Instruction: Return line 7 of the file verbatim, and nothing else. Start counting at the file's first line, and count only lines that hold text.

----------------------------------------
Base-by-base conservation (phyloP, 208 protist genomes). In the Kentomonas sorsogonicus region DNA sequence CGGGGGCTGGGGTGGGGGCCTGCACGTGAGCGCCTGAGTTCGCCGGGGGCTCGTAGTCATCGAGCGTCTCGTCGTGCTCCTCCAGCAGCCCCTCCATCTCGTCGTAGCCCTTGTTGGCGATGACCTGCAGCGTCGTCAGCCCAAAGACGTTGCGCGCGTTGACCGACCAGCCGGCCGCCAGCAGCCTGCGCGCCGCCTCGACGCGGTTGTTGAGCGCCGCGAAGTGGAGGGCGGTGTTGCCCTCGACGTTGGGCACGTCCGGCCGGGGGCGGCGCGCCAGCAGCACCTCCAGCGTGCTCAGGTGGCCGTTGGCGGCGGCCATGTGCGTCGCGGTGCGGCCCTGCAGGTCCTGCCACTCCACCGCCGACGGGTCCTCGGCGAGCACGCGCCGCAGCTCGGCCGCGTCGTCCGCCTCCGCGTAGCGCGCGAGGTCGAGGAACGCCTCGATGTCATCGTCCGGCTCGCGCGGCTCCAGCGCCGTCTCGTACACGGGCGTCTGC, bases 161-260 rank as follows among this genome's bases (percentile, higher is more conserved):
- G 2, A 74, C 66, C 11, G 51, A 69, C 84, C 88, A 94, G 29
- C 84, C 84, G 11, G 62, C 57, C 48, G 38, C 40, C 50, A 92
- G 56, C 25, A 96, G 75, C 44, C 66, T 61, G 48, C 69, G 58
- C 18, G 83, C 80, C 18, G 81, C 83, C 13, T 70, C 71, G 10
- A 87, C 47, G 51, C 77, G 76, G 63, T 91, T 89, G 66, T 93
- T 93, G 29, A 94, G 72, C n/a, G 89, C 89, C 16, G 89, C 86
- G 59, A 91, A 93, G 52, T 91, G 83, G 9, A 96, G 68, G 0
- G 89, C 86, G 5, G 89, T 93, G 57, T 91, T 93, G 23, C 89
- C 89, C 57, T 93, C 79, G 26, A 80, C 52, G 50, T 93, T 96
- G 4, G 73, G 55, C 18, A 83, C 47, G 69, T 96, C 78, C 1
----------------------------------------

- T 93, G 29, A 94, G 72, C n/a, G 89, C 89, C 16, G 89, C 86